A four-storey, 75 multi-family unit affordable housing project along Charters Road took one step forward and one step back Monday when Sooke council approved a development plan but rejected a variance permit which would reduce the number of parking stalls required by the developer.
The variance request B.C. Housing proposed would see a decrease in the parking space ratio from 1.5 parking spaces per dwelling to one.
District staff said under the proposal, the development would need to provide 80-parking stalls, comprising of 75 “general parking stalls,” three designated accessible stalls and two for visitor parking.
A parking study prepared by Watt Consulting Group reviewed the zoning bylaw and noted the district does not provide a specific parking requirement.
In a report to council, district staff agreed to the variance request adding affordable housing sites require less parking than conventional multi-family.
The site is located within walking distance to Ecole Poirer elementary, Sooke elementary, Journey Middle School and area recreation facilities. It is less than 400 metres from a transit stop on Sooke Road.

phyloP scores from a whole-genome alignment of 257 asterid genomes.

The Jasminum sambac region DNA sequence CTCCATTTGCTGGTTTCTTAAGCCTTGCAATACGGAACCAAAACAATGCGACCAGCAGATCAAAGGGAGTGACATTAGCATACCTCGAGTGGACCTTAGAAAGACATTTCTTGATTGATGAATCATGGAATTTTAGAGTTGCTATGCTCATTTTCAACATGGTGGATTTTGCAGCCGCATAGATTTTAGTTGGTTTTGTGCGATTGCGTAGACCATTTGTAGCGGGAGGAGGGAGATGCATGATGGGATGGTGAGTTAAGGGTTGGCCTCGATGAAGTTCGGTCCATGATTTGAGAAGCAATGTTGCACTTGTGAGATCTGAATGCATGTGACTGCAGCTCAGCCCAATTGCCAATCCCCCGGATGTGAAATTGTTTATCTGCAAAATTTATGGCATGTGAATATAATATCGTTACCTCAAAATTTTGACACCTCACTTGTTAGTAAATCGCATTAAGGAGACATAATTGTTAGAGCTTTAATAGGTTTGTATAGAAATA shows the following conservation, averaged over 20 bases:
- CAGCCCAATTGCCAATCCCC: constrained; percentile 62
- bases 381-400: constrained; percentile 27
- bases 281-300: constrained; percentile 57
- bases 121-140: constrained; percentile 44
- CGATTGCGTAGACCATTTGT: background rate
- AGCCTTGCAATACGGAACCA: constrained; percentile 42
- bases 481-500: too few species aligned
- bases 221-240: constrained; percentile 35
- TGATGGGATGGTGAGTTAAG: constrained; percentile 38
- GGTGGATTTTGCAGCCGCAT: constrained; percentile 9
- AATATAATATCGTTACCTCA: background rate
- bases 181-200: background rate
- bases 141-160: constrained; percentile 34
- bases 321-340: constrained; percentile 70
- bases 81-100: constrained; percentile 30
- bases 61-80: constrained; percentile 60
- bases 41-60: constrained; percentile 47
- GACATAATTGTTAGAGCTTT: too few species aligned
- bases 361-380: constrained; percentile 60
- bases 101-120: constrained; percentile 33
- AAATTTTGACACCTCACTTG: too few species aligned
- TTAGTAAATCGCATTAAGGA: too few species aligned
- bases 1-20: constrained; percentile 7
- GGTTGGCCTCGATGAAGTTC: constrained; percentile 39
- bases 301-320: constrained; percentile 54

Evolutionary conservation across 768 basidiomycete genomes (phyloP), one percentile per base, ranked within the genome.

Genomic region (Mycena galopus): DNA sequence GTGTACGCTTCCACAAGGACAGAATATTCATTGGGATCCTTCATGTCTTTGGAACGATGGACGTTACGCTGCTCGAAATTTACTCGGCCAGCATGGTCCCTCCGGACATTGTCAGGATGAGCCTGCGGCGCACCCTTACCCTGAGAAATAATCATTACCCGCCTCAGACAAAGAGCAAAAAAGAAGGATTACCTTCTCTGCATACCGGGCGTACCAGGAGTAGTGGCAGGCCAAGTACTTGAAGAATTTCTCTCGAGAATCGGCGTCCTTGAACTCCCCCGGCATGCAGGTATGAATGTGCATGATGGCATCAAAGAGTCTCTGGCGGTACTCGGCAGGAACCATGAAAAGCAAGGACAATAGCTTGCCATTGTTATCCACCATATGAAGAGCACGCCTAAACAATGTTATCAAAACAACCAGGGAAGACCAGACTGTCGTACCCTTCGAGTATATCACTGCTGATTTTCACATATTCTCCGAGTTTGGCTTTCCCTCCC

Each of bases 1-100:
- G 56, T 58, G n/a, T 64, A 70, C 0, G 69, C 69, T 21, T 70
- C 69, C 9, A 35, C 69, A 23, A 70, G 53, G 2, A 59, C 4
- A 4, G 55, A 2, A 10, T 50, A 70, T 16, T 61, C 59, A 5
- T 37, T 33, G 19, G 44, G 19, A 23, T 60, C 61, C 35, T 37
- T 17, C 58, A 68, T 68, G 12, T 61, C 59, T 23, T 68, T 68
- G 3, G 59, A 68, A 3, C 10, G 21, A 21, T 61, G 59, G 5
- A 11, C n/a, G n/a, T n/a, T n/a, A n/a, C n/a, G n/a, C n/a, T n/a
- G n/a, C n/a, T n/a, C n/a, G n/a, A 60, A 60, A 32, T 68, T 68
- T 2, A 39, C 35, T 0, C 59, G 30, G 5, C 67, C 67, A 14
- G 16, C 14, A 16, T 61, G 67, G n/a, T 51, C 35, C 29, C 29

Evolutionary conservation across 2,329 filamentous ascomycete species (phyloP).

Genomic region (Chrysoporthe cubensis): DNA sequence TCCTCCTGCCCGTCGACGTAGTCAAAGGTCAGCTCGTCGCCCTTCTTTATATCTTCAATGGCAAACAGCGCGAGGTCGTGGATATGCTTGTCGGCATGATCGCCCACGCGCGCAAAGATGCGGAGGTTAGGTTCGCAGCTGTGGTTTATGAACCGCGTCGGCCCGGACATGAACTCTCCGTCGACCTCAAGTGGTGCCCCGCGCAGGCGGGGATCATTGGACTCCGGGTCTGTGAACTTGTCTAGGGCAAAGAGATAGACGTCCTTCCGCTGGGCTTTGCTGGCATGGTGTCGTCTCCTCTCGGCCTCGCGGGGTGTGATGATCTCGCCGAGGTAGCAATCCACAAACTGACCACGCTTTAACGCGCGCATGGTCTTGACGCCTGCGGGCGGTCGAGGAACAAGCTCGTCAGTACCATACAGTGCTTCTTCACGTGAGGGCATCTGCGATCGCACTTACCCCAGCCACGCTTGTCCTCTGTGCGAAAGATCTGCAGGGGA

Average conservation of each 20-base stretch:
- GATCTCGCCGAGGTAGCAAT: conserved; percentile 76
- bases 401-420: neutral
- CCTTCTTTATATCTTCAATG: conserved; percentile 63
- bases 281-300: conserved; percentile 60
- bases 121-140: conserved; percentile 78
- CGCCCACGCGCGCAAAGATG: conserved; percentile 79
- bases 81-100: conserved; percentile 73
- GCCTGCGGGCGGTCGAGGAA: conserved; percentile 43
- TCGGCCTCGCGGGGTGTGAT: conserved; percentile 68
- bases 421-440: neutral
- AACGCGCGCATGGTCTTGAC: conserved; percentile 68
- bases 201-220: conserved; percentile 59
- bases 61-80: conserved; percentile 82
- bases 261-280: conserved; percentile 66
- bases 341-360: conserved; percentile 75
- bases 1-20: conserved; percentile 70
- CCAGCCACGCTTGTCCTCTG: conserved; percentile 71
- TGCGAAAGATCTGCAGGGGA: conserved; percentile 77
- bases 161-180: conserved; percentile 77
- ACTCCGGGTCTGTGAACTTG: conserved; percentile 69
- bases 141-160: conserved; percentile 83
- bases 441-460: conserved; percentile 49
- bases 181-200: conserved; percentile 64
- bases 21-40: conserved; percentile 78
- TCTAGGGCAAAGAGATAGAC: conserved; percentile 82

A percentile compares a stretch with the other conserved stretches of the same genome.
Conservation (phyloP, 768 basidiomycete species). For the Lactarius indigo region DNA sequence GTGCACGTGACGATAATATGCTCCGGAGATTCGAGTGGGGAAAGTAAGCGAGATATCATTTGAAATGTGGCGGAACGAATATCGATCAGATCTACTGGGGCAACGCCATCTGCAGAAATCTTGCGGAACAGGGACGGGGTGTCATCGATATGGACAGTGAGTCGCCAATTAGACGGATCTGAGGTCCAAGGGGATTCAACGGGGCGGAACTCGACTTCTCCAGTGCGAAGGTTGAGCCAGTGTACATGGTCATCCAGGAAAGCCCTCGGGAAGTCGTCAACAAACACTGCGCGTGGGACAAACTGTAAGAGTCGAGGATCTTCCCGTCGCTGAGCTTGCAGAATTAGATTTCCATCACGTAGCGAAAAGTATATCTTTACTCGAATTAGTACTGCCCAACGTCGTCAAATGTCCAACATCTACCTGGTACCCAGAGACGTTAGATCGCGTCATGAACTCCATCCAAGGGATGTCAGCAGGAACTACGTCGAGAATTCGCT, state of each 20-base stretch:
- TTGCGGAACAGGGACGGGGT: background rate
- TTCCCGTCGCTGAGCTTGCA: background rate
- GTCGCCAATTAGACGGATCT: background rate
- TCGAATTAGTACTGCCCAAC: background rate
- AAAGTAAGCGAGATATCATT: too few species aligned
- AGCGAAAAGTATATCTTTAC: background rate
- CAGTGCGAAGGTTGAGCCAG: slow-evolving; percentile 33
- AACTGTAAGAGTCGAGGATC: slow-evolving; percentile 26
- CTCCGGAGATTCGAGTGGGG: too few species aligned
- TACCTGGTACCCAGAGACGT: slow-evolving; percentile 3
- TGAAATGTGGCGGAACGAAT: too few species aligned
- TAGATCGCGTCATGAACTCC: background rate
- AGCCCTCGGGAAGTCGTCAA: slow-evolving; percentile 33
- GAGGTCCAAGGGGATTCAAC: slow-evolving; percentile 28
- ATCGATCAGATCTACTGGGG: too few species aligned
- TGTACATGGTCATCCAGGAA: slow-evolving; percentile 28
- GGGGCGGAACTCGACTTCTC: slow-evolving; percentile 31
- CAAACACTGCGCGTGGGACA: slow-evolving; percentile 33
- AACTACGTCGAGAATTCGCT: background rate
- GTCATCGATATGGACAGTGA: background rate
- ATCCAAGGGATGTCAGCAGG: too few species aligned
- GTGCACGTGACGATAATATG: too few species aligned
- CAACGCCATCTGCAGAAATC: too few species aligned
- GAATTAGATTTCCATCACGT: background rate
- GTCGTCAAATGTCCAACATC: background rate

“Reduction of the required parking spaces will provide more green space for residents, concealing parking from pedestrian traffic travelling long Charters Road and require less concrete which will emit less CO2 emissions,” said Matthew Pawlow, Sooke’s director of planning and development.
Some council members and local neighbours were concerned about overflow parking on local streets and recreation facilities.
“I’m not tickled with the ratio going down to one from 1.5,” Coun. Al Beddows said. “I thought this would be ideal for this situation.”
Beddows, who joined with councillors Jeff Bateman and Dana Lajeunesse in defeating the plan, added there weren’t enough visitor parking stalls planned for the project.
Mayor Maja Tait, Coun. Ebony Logins and Coun. Tony St-Pierre voted in favour of the proposal.
Tait said she was unaware of any parking problems with the other two affordable housing complexes in Sooke.
“These are units meant to be affordable. I think if families can afford more than one vehicle, then they don’t need affordable housing,” she said.
Bateman asked if there could be a happy median with the parking requirement or a precondition by B.C. Housing demanding residents to have only one vehicle.
Council opted to send the parking proposal back to staff to discuss options with the developer. A report will return to council soon.
In the meantime, council passed the rest of the development permit on building form and character, environmental protection, roof design and the use of green building materials.
“I think this is a very good development that’s going to be a great asset to our community,” Logins said.